• The acid rain can turn the calcium carbonate to calcium sulfate. The calcium sulfate can crumble and be washed away.
  • It kills the leaves of some species of plants.
  • When in atmosphere, sulfur dioxide and nitrogen oxide gases and their particulate matter derivatives like sulfates and nitrates, degrades visibility and can cause accidents, leading to injuries and deaths.

 

 

Water pollution

 

Water pollution is the pollution or contamination of natural water bodies due to inflow or deposition of pollutants directly or indirectly into water systems. Water pollution very often caused by human activities.

 

  1. Water pollution by sewage
    • Sewage pollutants include domestic and hospital wastes, animal and human excreta.
    • Sewage can result in eutrophication in a similar way to overuse of fertilizers. This is because sewage contains high levels of nutrients such as phosphates, organic matter and bacteria.
    • The phosphates act as fertilizers for algae, while the bacteria feed on the organic matter and reproduce rapidly, using up O2 in respiration.
    • If sewage is untreated before disposal it can lead to disease organismssuch as cholera and typhoid being transmitted in the water.

 

  1. Water pollution by nitrogen-containing fertilizers

 

  • Fertilizers enter into water bodies due to the excess use of fertilizers for framing, in nearby rivers and water bodies.
  • Soil erosion, which is causes mineral salts to leach way into water bodies.
  • Sewage can result in eutrophication in a similar way to overuse of fertilizers. This is because sewage contains high levels of nutrients such as phosphates, organic matter and bacteria.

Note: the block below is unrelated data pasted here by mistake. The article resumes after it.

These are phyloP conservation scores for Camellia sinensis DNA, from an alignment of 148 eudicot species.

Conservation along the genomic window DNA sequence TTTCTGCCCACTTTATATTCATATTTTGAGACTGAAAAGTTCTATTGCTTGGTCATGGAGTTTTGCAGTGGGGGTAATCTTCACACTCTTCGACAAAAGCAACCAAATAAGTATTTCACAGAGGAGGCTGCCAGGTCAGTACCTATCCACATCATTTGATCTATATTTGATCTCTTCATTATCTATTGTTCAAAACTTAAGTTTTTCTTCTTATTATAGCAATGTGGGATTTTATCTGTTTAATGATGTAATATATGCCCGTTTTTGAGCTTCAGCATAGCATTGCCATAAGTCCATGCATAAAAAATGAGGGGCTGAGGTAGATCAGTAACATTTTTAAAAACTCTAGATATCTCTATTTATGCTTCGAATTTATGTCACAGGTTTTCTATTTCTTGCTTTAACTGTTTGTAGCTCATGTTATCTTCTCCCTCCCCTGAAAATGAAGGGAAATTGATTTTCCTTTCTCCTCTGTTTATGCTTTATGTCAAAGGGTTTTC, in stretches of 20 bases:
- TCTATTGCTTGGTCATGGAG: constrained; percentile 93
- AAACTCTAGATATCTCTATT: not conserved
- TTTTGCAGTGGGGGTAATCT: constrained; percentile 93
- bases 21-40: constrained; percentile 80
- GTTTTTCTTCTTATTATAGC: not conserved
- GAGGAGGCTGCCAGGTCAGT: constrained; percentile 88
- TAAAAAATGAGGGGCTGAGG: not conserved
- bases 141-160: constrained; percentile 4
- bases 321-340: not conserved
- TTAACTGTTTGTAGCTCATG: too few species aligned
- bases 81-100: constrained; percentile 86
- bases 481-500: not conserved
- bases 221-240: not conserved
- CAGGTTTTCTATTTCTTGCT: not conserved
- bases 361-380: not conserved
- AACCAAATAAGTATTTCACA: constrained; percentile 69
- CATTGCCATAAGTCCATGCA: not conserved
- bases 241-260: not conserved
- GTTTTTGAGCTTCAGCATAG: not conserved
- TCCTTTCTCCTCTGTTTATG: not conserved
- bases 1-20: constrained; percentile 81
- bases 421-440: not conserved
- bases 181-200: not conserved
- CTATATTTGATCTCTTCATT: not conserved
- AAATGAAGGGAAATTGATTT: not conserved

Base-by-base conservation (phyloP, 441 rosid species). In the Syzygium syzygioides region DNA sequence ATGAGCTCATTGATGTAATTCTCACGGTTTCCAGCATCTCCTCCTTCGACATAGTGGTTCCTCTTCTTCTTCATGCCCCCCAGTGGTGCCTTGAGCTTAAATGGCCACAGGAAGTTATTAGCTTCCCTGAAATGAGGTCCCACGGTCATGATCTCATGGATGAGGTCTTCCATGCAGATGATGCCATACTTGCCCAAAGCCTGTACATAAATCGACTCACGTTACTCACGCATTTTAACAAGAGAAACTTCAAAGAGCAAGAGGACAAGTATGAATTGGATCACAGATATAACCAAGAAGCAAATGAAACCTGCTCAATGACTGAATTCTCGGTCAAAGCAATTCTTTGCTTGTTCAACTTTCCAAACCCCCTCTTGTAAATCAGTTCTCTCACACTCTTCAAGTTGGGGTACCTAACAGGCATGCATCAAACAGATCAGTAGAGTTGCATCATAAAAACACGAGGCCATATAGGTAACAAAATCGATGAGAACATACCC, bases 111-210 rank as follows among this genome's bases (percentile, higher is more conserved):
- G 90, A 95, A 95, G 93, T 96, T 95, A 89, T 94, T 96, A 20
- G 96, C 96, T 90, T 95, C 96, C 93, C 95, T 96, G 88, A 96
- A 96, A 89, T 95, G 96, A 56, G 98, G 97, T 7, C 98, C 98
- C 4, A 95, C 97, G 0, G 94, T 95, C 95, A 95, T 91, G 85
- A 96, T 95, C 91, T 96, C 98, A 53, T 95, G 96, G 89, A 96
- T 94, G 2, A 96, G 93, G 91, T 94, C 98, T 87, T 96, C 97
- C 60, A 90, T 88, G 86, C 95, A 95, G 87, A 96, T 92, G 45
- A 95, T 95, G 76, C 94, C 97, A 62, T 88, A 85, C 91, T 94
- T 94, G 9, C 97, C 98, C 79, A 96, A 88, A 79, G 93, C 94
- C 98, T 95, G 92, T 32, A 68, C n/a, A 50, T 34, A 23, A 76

• The phosphates act as fertilizers for algae, while the bacteria feed on the organic matterand reproduce rapidly, using up O2 in respiration.
  • If sewage is untreated before disposal it can lead to disease organismssuch as cholera and typhoid being transmitted in the water and also to cancer of the stomach.
  1. Water pollution by inorganic waste.
  • Household detergents discharged into river often contain phosphate ions. Theses encourage growth of water plants, leading to possible eutrophication.
  • Industrial waste such as mercury and copper are highly toxic to all organisms. They affect the nervous system and cause highly paralysis.

 

  1. Pollution due to insecticides
  • Insecticides re non-bio degradable substances and may get washed into the water bodies.
  • Hence, insecticides accumulate in the bodies of the organisms.
  • They are passed long food chains to increasing concentration in the bodies of organisms from one trophic level to another.
  • As a result, the consumers at the end of the food chain will accumulate high level of insecticides that can pose serious toxic effects on their body. This is called bio-accumulation.